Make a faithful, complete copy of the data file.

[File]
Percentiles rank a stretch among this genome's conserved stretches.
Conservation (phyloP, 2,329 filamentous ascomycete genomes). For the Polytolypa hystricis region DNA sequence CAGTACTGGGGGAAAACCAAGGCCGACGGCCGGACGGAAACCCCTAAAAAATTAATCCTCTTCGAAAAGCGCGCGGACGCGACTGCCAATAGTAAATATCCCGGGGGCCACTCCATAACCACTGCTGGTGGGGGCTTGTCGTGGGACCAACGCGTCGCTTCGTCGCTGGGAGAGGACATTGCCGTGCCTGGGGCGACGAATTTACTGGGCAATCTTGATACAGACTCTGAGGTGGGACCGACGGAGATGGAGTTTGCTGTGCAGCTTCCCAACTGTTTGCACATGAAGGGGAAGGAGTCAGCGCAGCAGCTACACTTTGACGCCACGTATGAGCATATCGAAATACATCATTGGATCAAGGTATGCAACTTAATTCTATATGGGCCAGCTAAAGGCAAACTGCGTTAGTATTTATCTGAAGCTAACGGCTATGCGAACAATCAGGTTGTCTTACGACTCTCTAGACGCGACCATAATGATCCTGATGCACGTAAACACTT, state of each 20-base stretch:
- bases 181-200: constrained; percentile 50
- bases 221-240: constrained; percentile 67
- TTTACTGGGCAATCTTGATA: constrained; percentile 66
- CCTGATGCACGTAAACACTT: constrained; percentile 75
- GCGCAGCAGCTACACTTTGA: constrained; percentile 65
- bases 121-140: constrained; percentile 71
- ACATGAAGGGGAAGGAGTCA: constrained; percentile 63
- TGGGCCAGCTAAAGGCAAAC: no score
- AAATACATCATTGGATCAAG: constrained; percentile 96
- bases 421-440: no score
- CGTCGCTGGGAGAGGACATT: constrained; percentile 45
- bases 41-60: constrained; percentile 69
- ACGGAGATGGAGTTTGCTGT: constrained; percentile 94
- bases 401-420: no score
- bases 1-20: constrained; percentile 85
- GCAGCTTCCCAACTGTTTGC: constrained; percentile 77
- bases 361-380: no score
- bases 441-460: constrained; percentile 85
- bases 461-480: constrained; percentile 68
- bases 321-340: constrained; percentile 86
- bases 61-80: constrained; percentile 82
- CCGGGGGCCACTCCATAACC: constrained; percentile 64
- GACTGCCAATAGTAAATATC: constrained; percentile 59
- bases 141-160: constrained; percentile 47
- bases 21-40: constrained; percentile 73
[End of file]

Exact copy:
Percentiles rank a stretch among this genome's conserved stretches.
Conservation (phyloP, 2,329 filamentous ascomycete genomes). For the Polytolypa hystricis region DNA sequence CAGTACTGGGGGAAAACCAAGGCCGACGGCCGGACGGAAACCCCTAAAAAATTAATCCTCTTCGAAAAGCGCGCGGACGCGACTGCCAATAGTAAATATCCCGGGGGCCACTCCATAACCACTGCTGGTGGGGGCTTGTCGTGGGACCAACGCGTCGCTTCGTCGCTGGGAGAGGACATTGCCGTGCCTGGGGCGACGAATTTACTGGGCAATCTTGATACAGACTCTGAGGTGGGACCGACGGAGATGGAGTTTGCTGTGCAGCTTCCCAACTGTTTGCACATGAAGGGGAAGGAGTCAGCGCAGCAGCTACACTTTGACGCCACGTATGAGCATATCGAAATACATCATTGGATCAAGGTATGCAACTTAATTCTATATGGGCCAGCTAAAGGCAAACTGCGTTAGTATTTATCTGAAGCTAACGGCTATGCGAACAATCAGGTTGTCTTACGACTCTCTAGACGCGACCATAATGATCCTGATGCACGTAAACACTT, state of each 20-base stretch:
- bases 181-200: constrained; percentile 50
- bases 221-240: constrained; percentile 67
- TTTACTGGGCAATCTTGATA: constrained; percentile 66
- CCTGATGCACGTAAACACTT: constrained; percentile 75
- GCGCAGCAGCTACACTTTGA: constrained; percentile 65
- bases 121-140: constrained; percentile 71
- ACATGAAGGGGAAGGAGTCA: constrained; percentile 63
- TGGGCCAGCTAAAGGCAAAC: no score
- AAATACATCATTGGATCAAG: constrained; percentile 96
- bases 421-440: no score
- CGTCGCTGGGAGAGGACATT: constrained; percentile 45
- bases 41-60: constrained; percentile 69
- ACGGAGATGGAGTTTGCTGT: constrained; percentile 94
- bases 401-420: no score
- bases 1-20: constrained; percentile 85
- GCAGCTTCCCAACTGTTTGC: constrained; percentile 77
- bases 361-380: no score
- bases 441-460: constrained; percentile 85
- bases 461-480: constrained; percentile 68
- bases 321-340: constrained; percentile 86
- bases 61-80: constrained; percentile 82
- CCGGGGGCCACTCCATAACC: constrained; percentile 64
- GACTGCCAATAGTAAATATC: constrained; percentile 59
- bases 141-160: constrained; percentile 47
- bases 21-40: constrained; percentile 73